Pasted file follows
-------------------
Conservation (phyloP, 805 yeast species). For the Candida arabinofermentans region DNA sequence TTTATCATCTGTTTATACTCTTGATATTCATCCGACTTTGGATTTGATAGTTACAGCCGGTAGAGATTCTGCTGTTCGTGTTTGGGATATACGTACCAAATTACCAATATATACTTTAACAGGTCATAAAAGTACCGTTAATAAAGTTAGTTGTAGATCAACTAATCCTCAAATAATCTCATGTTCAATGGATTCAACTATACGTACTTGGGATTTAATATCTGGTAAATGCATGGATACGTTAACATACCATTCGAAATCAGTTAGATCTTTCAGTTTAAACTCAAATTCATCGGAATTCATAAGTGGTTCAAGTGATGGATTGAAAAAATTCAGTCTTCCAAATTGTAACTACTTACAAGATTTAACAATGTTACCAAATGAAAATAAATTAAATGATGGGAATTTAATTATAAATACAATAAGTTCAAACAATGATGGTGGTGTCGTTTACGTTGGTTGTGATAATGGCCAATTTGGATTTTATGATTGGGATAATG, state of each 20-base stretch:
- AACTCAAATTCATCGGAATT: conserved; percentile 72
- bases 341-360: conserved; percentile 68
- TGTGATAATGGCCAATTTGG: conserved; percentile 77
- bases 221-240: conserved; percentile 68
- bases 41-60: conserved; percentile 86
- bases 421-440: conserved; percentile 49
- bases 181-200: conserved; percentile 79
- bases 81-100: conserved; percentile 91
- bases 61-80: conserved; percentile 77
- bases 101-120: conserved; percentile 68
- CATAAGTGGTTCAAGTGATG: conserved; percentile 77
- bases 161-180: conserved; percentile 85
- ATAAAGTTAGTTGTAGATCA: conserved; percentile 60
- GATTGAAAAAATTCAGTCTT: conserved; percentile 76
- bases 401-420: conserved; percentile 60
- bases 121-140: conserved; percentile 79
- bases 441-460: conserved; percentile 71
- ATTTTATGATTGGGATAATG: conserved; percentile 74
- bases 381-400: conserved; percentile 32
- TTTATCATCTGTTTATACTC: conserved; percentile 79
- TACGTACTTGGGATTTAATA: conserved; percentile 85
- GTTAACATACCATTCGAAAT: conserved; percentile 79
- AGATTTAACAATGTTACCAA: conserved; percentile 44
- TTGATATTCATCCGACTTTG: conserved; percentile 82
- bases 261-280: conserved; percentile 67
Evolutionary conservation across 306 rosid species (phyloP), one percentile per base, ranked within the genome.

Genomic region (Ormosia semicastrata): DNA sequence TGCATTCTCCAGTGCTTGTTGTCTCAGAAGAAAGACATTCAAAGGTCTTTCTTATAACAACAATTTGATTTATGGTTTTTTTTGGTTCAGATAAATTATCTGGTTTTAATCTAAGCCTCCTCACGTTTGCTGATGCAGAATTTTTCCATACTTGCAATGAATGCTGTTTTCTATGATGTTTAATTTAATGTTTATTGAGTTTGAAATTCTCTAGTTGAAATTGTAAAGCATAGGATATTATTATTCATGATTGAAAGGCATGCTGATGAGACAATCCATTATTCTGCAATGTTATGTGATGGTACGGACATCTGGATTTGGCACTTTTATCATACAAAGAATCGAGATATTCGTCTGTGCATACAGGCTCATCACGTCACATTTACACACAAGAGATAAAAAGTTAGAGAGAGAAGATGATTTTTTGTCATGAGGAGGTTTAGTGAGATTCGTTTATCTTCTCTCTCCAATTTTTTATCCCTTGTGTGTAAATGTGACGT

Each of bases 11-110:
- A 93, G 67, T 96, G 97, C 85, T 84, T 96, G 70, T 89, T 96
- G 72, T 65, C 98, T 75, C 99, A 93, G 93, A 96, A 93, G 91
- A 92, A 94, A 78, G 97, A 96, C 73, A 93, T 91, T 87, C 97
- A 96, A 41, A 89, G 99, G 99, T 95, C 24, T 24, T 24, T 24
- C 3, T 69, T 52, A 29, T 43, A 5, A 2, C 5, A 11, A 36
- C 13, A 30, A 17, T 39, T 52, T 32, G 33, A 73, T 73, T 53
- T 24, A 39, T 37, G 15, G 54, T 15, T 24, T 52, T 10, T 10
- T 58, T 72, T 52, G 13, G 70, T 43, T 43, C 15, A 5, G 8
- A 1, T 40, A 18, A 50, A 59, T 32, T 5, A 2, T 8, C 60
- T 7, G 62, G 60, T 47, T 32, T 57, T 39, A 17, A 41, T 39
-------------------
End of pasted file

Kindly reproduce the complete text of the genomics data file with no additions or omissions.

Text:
Conservation (phyloP, 805 yeast species). For the Candida arabinofermentans region DNA sequence TTTATCATCTGTTTATACTCTTGATATTCATCCGACTTTGGATTTGATAGTTACAGCCGGTAGAGATTCTGCTGTTCGTGTTTGGGATATACGTACCAAATTACCAATATATACTTTAACAGGTCATAAAAGTACCGTTAATAAAGTTAGTTGTAGATCAACTAATCCTCAAATAATCTCATGTTCAATGGATTCAACTATACGTACTTGGGATTTAATATCTGGTAAATGCATGGATACGTTAACATACCATTCGAAATCAGTTAGATCTTTCAGTTTAAACTCAAATTCATCGGAATTCATAAGTGGTTCAAGTGATGGATTGAAAAAATTCAGTCTTCCAAATTGTAACTACTTACAAGATTTAACAATGTTACCAAATGAAAATAAATTAAATGATGGGAATTTAATTATAAATACAATAAGTTCAAACAATGATGGTGGTGTCGTTTACGTTGGTTGTGATAATGGCCAATTTGGATTTTATGATTGGGATAATG, state of each 20-base stretch:
- AACTCAAATTCATCGGAATT: conserved; percentile 72
- bases 341-360: conserved; percentile 68
- TGTGATAATGGCCAATTTGG: conserved; percentile 77
- bases 221-240: conserved; percentile 68
- bases 41-60: conserved; percentile 86
- bases 421-440: conserved; percentile 49
- bases 181-200: conserved; percentile 79
- bases 81-100: conserved; percentile 91
- bases 61-80: conserved; percentile 77
- bases 101-120: conserved; percentile 68
- CATAAGTGGTTCAAGTGATG: conserved; percentile 77
- bases 161-180: conserved; percentile 85
- ATAAAGTTAGTTGTAGATCA: conserved; percentile 60
- GATTGAAAAAATTCAGTCTT: conserved; percentile 76
- bases 401-420: conserved; percentile 60
- bases 121-140: conserved; percentile 79
- bases 441-460: conserved; percentile 71
- ATTTTATGATTGGGATAATG: conserved; percentile 74
- bases 381-400: conserved; percentile 32
- TTTATCATCTGTTTATACTC: conserved; percentile 79
- TACGTACTTGGGATTTAATA: conserved; percentile 85
- GTTAACATACCATTCGAAAT: conserved; percentile 79
- AGATTTAACAATGTTACCAA: conserved; percentile 44
- TTGATATTCATCCGACTTTG: conserved; percentile 82
- bases 261-280: conserved; percentile 67
Evolutionary conservation across 306 rosid species (phyloP), one percentile per base, ranked within the genome.

Genomic region (Ormosia semicastrata): DNA sequence TGCATTCTCCAGTGCTTGTTGTCTCAGAAGAAAGACATTCAAAGGTCTTTCTTATAACAACAATTTGATTTATGGTTTTTTTTGGTTCAGATAAATTATCTGGTTTTAATCTAAGCCTCCTCACGTTTGCTGATGCAGAATTTTTCCATACTTGCAATGAATGCTGTTTTCTATGATGTTTAATTTAATGTTTATTGAGTTTGAAATTCTCTAGTTGAAATTGTAAAGCATAGGATATTATTATTCATGATTGAAAGGCATGCTGATGAGACAATCCATTATTCTGCAATGTTATGTGATGGTACGGACATCTGGATTTGGCACTTTTATCATACAAAGAATCGAGATATTCGTCTGTGCATACAGGCTCATCACGTCACATTTACACACAAGAGATAAAAAGTTAGAGAGAGAAGATGATTTTTTGTCATGAGGAGGTTTAGTGAGATTCGTTTATCTTCTCTCTCCAATTTTTTATCCCTTGTGTGTAAATGTGACGT

Each of bases 11-110:
- A 93, G 67, T 96, G 97, C 85, T 84, T 96, G 70, T 89, T 96
- G 72, T 65, C 98, T 75, C 99, A 93, G 93, A 96, A 93, G 91
- A 92, A 94, A 78, G 97, A 96, C 73, A 93, T 91, T 87, C 97
- A 96, A 41, A 89, G 99, G 99, T 95, C 24, T 24, T 24, T 24
- C 3, T 69, T 52, A 29, T 43, A 5, A 2, C 5, A 11, A 36
- C 13, A 30, A 17, T 39, T 52, T 32, G 33, A 73, T 73, T 53
- T 24, A 39, T 37, G 15, G 54, T 15, T 24, T 52, T 10, T 10
- T 58, T 72, T 52, G 13, G 70, T 43, T 43, C 15, A 5, G 8
- A 1, T 40, A 18, A 50, A 59, T 32, T 5, A 2, T 8, C 60
- T 7, G 62, G 60, T 47, T 32, T 57, T 39, A 17, A 41, T 39